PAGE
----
His relationship with Heath kept deteriorating, as Heath was determined to immerse Britain in the European Economic Community and Powell, now a force to be reckoned with in the party and in the country at large, was equally determined to keep Britain free. Finally, he horrified Conservatives all over the country when he urged voters to choose Labour in 1974, because Labour had promised a referendum on EEC membership. (Labour won, but the 1975 referendum, of course, was lost.) He then switched parties and became Ulster Unionist MP for South Down between 1974 and 1987. He resigned in 1985 over the Anglo-Irish Agreement but was re-elected the following year.
In between all of this, he continued to apply his formidable intellect and gift of expression to many areas, in particular to Shakespeare (he cast doubt on the plays’ authorship) and the Bible (he believed that the Gospels had been written by a committee and that Jesus Christ had been stoned rather than crucified). He often traveled alone on the Tube between Westminster and Sloane Square and was always listed in the telephone books. To relax, he went fox-hunting, watched Jacques Tati films, and walked around country churches. Although he usually looked forbidding, Powell was not without fun. Asked if his book on the Gospels was intended for the general reader, he said that it was intended “for the general reader who understands Aramaic and Greek.” His old friend. Sir Teddy Taylor, MP, recalled how they had once been locked into a cemetery in Glasgow by mistake, having taken too long to look at some old headstones which had interested Powell:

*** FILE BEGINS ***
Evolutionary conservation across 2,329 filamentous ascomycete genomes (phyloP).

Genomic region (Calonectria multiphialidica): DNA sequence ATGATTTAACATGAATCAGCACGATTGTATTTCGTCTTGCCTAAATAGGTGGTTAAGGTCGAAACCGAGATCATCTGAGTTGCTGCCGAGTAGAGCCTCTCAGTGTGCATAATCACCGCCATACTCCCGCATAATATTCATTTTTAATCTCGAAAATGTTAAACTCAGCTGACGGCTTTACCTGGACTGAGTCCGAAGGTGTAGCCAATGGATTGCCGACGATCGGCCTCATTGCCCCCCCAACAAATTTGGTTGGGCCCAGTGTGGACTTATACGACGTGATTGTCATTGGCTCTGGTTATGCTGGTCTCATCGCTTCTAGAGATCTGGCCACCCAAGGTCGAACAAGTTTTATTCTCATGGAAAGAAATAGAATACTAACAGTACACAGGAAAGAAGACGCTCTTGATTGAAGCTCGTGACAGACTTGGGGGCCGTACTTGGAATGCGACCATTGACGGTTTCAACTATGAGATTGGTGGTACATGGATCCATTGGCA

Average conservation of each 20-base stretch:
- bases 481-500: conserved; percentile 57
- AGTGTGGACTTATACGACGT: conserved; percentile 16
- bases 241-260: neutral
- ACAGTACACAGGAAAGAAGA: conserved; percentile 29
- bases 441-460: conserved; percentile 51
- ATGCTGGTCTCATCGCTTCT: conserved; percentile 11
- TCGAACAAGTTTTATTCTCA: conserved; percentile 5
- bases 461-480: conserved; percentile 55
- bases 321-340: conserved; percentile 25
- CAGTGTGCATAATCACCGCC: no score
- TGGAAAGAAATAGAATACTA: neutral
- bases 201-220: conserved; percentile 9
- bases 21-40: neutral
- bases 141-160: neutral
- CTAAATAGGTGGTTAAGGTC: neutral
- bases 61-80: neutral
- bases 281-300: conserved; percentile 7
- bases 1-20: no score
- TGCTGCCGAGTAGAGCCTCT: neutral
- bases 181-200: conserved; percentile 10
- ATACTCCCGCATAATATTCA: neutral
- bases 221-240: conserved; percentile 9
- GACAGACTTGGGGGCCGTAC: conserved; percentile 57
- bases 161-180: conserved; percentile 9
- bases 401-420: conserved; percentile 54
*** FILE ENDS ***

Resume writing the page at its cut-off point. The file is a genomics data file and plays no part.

We then had to climb over a wall which was about eight feet high, which involved considerable inconvenience and possible danger. However eventually we got over the wall, and Enoch with that delightful smile said to me: “What a wonderful headline that would make, Teddy—’Enoch climbs out from the dead!'”
Powell died in London on February 8. There was controversy even at his funeral. Because he had been a churchwarden at St. Margaret’s Church, next to Westminster Abbey, for ten years, his body was allowed to “lay in” at the Abbey—a privilege granted regularly to all long-term servants of the church. The (black) Bishop of Croydon, full of Christian charity, said that this privilege should have been withdrawn in Powell’s case, arguing that “Enoch Powell gave a certificate of respectability to white racist views which otherwise decent people were ashamed to acknowledge.” Some leftists were even more rancorous. Yasmin Alibhai-Brown, a writer on race relations, said in the Guardian: “I drank a glass of expensive wine to mark the day that Enoch Powell died . . . . I was ecstatic that his brooding presence . . . would no more poison the possibilities that this country now offers all of us, black and white . . . the hatred and paranoia in his flaming eyes were unforgettable.” Sneered Norman Shrapnel in the Guardian, at once insulting Powell and all the people of England: “Provincialism was of his essence; and English Midland provincialism at that, than which there is no more introverted.”